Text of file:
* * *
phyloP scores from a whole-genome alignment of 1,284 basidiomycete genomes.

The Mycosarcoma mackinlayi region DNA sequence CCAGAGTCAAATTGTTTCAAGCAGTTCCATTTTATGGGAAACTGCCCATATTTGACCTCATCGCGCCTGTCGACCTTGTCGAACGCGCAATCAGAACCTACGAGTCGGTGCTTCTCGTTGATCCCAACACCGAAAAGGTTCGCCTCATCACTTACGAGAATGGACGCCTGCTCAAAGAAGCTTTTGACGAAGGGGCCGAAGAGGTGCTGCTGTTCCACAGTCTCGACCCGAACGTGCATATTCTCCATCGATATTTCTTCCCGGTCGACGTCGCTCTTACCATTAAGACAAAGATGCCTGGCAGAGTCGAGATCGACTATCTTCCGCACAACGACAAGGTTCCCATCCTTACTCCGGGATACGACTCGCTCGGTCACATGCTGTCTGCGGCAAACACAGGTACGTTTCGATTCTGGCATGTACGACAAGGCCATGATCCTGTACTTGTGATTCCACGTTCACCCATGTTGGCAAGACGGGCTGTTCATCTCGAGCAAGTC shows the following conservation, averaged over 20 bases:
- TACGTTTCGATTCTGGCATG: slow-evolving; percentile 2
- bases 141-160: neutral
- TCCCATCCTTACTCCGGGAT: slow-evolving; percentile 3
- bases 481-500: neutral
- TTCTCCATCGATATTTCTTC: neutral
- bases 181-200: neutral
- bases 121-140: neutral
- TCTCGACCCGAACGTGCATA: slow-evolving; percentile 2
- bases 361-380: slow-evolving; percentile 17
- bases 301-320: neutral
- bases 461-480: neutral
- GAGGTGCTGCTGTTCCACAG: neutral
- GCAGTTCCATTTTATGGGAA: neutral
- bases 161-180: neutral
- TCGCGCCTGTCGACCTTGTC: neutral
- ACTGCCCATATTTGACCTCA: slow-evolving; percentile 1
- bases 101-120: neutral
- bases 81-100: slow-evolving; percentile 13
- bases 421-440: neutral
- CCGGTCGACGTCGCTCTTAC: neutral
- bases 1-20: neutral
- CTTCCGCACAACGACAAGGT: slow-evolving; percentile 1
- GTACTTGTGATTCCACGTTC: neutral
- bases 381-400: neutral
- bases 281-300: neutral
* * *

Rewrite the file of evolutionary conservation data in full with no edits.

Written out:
phyloP scores from a whole-genome alignment of 1,284 basidiomycete genomes.

The Mycosarcoma mackinlayi region DNA sequence CCAGAGTCAAATTGTTTCAAGCAGTTCCATTTTATGGGAAACTGCCCATATTTGACCTCATCGCGCCTGTCGACCTTGTCGAACGCGCAATCAGAACCTACGAGTCGGTGCTTCTCGTTGATCCCAACACCGAAAAGGTTCGCCTCATCACTTACGAGAATGGACGCCTGCTCAAAGAAGCTTTTGACGAAGGGGCCGAAGAGGTGCTGCTGTTCCACAGTCTCGACCCGAACGTGCATATTCTCCATCGATATTTCTTCCCGGTCGACGTCGCTCTTACCATTAAGACAAAGATGCCTGGCAGAGTCGAGATCGACTATCTTCCGCACAACGACAAGGTTCCCATCCTTACTCCGGGATACGACTCGCTCGGTCACATGCTGTCTGCGGCAAACACAGGTACGTTTCGATTCTGGCATGTACGACAAGGCCATGATCCTGTACTTGTGATTCCACGTTCACCCATGTTGGCAAGACGGGCTGTTCATCTCGAGCAAGTC shows the following conservation, averaged over 20 bases:
- TACGTTTCGATTCTGGCATG: slow-evolving; percentile 2
- bases 141-160: neutral
- TCCCATCCTTACTCCGGGAT: slow-evolving; percentile 3
- bases 481-500: neutral
- TTCTCCATCGATATTTCTTC: neutral
- bases 181-200: neutral
- bases 121-140: neutral
- TCTCGACCCGAACGTGCATA: slow-evolving; percentile 2
- bases 361-380: slow-evolving; percentile 17
- bases 301-320: neutral
- bases 461-480: neutral
- GAGGTGCTGCTGTTCCACAG: neutral
- GCAGTTCCATTTTATGGGAA: neutral
- bases 161-180: neutral
- TCGCGCCTGTCGACCTTGTC: neutral
- ACTGCCCATATTTGACCTCA: slow-evolving; percentile 1
- bases 101-120: neutral
- bases 81-100: slow-evolving; percentile 13
- bases 421-440: neutral
- CCGGTCGACGTCGCTCTTAC: neutral
- bases 1-20: neutral
- CTTCCGCACAACGACAAGGT: slow-evolving; percentile 1
- GTACTTGTGATTCCACGTTC: neutral
- bases 381-400: neutral
- bases 281-300: neutral